In the following maps, I've attempted to really, truly and definitively map ALL of our beautiful and much-adored Skyhold. I've done a little subtle Photoshopping on the maps here and there (primarily to make the Undercroft visible on all levels, simply for structural reasons), but not much—most of it isn't fancy, and is accomplished simply in hopes that I'm providing a more detailed and clear way to find your way around, to explore the game with ease, and to reference it clearly.

The maps are organized as follows:

  • Level One (Main Level)
  • Level Two (Second Floors Across the Keep)
  • Level Three (Third Floors Across the Keep)
  • Vaults (All Vault Levels)
Here goes...

Level 1 (Main)




Cullen's office has this weird aspect because it's actually not on a ground floor, but in this case it qualifies because there's apparently nothing underneath.

Level 2 (Second Floors)

Please note that I've corrected Sera's room location and moved Cole to the 3rd floor.



Level 3 (Third Floors)

Among the latest updates, I've corrected Cole's location and proper floor placement.



Please note the updates in the image above. The third level is especially interesting because, as readers Lady Iolanthe and Erica Nichole pointed out, there is a huge tent barracks on both sides of the frozen river to the West. Slightly Southwest, within the circle of the peaks, we an also see individual standing watchtowers (please excuse me as I instantly flash on the fabulous lighting of the beacons moment from The Lord of the Rings: The Return of the King—don't judge me). It's a terrific detail I had not only omitted, I've never even seen that view until they alerted me to it! I love how many beautiful details this game provides. There's always something new to discover. Thanks to Joy M., I also fixed Sera and Cole's placement in the Herald's Rest.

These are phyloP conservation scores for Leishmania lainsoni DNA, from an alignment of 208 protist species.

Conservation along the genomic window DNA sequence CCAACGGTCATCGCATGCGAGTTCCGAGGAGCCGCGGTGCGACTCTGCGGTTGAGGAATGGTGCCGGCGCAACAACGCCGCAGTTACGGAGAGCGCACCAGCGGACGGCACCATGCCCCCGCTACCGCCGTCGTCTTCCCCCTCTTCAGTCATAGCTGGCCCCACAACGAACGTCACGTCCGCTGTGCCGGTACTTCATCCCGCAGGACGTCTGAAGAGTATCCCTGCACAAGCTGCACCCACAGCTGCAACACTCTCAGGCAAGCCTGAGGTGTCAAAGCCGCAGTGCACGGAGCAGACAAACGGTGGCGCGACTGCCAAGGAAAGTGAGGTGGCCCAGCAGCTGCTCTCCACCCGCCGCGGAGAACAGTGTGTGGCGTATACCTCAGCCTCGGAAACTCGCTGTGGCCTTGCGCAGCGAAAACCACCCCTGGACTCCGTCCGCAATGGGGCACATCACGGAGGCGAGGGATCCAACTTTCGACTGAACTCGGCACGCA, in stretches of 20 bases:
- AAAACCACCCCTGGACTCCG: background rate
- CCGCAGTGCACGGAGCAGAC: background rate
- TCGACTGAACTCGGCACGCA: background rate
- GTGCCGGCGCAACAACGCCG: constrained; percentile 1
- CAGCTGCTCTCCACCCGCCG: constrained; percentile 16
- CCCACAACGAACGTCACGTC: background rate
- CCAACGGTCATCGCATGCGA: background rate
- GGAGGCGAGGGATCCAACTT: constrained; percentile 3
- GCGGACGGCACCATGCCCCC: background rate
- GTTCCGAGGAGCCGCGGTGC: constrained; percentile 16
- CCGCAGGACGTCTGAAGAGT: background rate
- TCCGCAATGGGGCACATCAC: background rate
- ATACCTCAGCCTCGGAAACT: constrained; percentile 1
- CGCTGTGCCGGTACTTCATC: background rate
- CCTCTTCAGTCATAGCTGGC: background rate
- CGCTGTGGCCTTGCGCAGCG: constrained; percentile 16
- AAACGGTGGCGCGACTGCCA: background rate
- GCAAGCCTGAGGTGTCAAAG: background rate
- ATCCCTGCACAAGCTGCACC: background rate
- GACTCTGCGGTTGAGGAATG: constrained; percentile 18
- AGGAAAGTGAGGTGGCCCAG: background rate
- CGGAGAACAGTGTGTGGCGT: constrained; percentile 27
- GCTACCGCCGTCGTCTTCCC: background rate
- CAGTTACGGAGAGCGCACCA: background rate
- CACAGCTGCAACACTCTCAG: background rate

Since I use the "Always Night at Skyhold" mod, I've lightened and brightened this a bit, which detracts from the picture quality, but on the other hand, you can clearly see the Inquisition encampments on both sides of the frozen river below, as well as the watchtowers marching off to the left. It's a great detail I would have missed (thank you, readers!).


Level 4 (Vault Levels)




Please note the expanded prison space, which literally drops off in the rear due to that massive ancient foundation-area explosion (Veil raising?), as well as the relocation of the Treasury to what should now be the correct spot (behind the painting at the end of the Vault Great hall).

Lingering Questions


One of the most surprising conundrums I had here was trying to match up the Inquisitor's quarters with the entry below them off the Great Hall, because, well... they don't seem to match up. Because once we enter, we are immediately shown as being substantially to the Northwest of where we were (and yet, still not far from the Great Hall entrance).

Is Skyhold also like the inside of the TARDIS, and bigger on the inside? Hey, nothing would surprise me. Inquiring minds!

Also, as my final and most burning question: Unlike Dragon Age II, however, we see NO SIGN of the privy, so... WHERE ARE THE BATHROOMS?